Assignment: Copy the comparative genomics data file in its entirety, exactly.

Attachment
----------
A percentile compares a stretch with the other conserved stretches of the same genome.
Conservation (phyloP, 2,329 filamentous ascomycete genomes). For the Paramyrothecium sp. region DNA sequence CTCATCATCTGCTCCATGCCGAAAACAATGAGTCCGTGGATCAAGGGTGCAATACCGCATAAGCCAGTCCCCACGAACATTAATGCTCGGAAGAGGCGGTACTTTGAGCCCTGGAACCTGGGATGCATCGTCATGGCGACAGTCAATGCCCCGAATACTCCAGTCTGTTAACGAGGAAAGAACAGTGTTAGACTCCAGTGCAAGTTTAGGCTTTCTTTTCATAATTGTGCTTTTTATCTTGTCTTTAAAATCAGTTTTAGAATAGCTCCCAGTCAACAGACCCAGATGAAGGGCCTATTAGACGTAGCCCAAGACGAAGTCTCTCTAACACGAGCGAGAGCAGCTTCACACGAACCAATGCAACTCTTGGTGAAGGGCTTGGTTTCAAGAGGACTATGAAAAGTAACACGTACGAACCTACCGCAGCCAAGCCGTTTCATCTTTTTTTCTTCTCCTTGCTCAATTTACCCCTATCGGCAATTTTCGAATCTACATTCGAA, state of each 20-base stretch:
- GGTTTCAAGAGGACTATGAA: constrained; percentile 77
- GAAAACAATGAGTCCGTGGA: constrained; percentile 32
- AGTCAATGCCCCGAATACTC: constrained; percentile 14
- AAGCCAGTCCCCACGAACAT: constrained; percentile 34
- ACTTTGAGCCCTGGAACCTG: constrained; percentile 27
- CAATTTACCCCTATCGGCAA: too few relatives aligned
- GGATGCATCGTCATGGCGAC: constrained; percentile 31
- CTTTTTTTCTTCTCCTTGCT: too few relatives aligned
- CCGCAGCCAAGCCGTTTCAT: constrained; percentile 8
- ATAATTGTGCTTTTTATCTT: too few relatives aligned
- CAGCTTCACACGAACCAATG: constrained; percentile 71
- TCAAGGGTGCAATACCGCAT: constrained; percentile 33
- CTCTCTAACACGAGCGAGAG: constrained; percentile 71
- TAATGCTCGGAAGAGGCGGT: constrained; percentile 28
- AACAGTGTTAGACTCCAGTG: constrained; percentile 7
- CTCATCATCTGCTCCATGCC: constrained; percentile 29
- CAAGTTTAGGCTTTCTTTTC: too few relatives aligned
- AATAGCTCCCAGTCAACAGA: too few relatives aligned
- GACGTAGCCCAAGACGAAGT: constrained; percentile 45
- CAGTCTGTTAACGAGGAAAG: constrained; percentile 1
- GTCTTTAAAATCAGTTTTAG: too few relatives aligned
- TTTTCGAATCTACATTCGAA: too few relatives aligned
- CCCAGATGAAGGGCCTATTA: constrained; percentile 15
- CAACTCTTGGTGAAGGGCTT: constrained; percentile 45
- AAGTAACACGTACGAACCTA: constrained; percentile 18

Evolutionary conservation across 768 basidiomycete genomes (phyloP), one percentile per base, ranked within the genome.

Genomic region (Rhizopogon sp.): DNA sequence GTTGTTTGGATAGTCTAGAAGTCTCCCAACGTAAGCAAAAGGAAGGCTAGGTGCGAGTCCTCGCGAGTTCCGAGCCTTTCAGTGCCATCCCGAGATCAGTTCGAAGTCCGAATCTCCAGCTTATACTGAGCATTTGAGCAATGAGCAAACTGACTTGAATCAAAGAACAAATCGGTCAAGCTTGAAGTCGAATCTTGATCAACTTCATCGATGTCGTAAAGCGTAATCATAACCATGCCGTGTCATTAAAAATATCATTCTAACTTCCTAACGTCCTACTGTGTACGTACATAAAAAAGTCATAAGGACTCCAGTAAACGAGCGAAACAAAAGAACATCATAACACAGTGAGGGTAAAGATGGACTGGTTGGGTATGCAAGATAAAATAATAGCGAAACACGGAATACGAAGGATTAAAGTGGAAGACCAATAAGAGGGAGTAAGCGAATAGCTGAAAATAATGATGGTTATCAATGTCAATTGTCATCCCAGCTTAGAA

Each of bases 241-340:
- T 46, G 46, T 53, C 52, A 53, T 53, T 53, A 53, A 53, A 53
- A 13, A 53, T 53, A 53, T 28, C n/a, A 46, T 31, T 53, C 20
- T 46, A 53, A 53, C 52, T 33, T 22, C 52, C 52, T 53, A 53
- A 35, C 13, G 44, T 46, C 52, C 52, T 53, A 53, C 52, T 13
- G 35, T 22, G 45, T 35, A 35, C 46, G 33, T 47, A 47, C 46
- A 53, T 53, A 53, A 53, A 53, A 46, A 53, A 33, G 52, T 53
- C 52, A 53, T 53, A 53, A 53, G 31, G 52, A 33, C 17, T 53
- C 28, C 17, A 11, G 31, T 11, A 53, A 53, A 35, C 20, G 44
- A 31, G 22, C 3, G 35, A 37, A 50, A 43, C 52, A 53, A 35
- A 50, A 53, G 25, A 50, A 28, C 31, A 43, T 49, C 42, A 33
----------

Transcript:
A percentile compares a stretch with the other conserved stretches of the same genome.
Conservation (phyloP, 2,329 filamentous ascomycete genomes). For the Paramyrothecium sp. region DNA sequence CTCATCATCTGCTCCATGCCGAAAACAATGAGTCCGTGGATCAAGGGTGCAATACCGCATAAGCCAGTCCCCACGAACATTAATGCTCGGAAGAGGCGGTACTTTGAGCCCTGGAACCTGGGATGCATCGTCATGGCGACAGTCAATGCCCCGAATACTCCAGTCTGTTAACGAGGAAAGAACAGTGTTAGACTCCAGTGCAAGTTTAGGCTTTCTTTTCATAATTGTGCTTTTTATCTTGTCTTTAAAATCAGTTTTAGAATAGCTCCCAGTCAACAGACCCAGATGAAGGGCCTATTAGACGTAGCCCAAGACGAAGTCTCTCTAACACGAGCGAGAGCAGCTTCACACGAACCAATGCAACTCTTGGTGAAGGGCTTGGTTTCAAGAGGACTATGAAAAGTAACACGTACGAACCTACCGCAGCCAAGCCGTTTCATCTTTTTTTCTTCTCCTTGCTCAATTTACCCCTATCGGCAATTTTCGAATCTACATTCGAA, state of each 20-base stretch:
- GGTTTCAAGAGGACTATGAA: constrained; percentile 77
- GAAAACAATGAGTCCGTGGA: constrained; percentile 32
- AGTCAATGCCCCGAATACTC: constrained; percentile 14
- AAGCCAGTCCCCACGAACAT: constrained; percentile 34
- ACTTTGAGCCCTGGAACCTG: constrained; percentile 27
- CAATTTACCCCTATCGGCAA: too few relatives aligned
- GGATGCATCGTCATGGCGAC: constrained; percentile 31
- CTTTTTTTCTTCTCCTTGCT: too few relatives aligned
- CCGCAGCCAAGCCGTTTCAT: constrained; percentile 8
- ATAATTGTGCTTTTTATCTT: too few relatives aligned
- CAGCTTCACACGAACCAATG: constrained; percentile 71
- TCAAGGGTGCAATACCGCAT: constrained; percentile 33
- CTCTCTAACACGAGCGAGAG: constrained; percentile 71
- TAATGCTCGGAAGAGGCGGT: constrained; percentile 28
- AACAGTGTTAGACTCCAGTG: constrained; percentile 7
- CTCATCATCTGCTCCATGCC: constrained; percentile 29
- CAAGTTTAGGCTTTCTTTTC: too few relatives aligned
- AATAGCTCCCAGTCAACAGA: too few relatives aligned
- GACGTAGCCCAAGACGAAGT: constrained; percentile 45
- CAGTCTGTTAACGAGGAAAG: constrained; percentile 1
- GTCTTTAAAATCAGTTTTAG: too few relatives aligned
- TTTTCGAATCTACATTCGAA: too few relatives aligned
- CCCAGATGAAGGGCCTATTA: constrained; percentile 15
- CAACTCTTGGTGAAGGGCTT: constrained; percentile 45
- AAGTAACACGTACGAACCTA: constrained; percentile 18

Evolutionary conservation across 768 basidiomycete genomes (phyloP), one percentile per base, ranked within the genome.

Genomic region (Rhizopogon sp.): DNA sequence GTTGTTTGGATAGTCTAGAAGTCTCCCAACGTAAGCAAAAGGAAGGCTAGGTGCGAGTCCTCGCGAGTTCCGAGCCTTTCAGTGCCATCCCGAGATCAGTTCGAAGTCCGAATCTCCAGCTTATACTGAGCATTTGAGCAATGAGCAAACTGACTTGAATCAAAGAACAAATCGGTCAAGCTTGAAGTCGAATCTTGATCAACTTCATCGATGTCGTAAAGCGTAATCATAACCATGCCGTGTCATTAAAAATATCATTCTAACTTCCTAACGTCCTACTGTGTACGTACATAAAAAAGTCATAAGGACTCCAGTAAACGAGCGAAACAAAAGAACATCATAACACAGTGAGGGTAAAGATGGACTGGTTGGGTATGCAAGATAAAATAATAGCGAAACACGGAATACGAAGGATTAAAGTGGAAGACCAATAAGAGGGAGTAAGCGAATAGCTGAAAATAATGATGGTTATCAATGTCAATTGTCATCCCAGCTTAGAA

Each of bases 241-340:
- T 46, G 46, T 53, C 52, A 53, T 53, T 53, A 53, A 53, A 53
- A 13, A 53, T 53, A 53, T 28, C n/a, A 46, T 31, T 53, C 20
- T 46, A 53, A 53, C 52, T 33, T 22, C 52, C 52, T 53, A 53
- A 35, C 13, G 44, T 46, C 52, C 52, T 53, A 53, C 52, T 13
- G 35, T 22, G 45, T 35, A 35, C 46, G 33, T 47, A 47, C 46
- A 53, T 53, A 53, A 53, A 53, A 46, A 53, A 33, G 52, T 53
- C 52, A 53, T 53, A 53, A 53, G 31, G 52, A 33, C 17, T 53
- C 28, C 17, A 11, G 31, T 11, A 53, A 53, A 35, C 20, G 44
- A 31, G 22, C 3, G 35, A 37, A 50, A 43, C 52, A 53, A 35
- A 50, A 53, G 25, A 50, A 28, C 31, A 43, T 49, C 42, A 33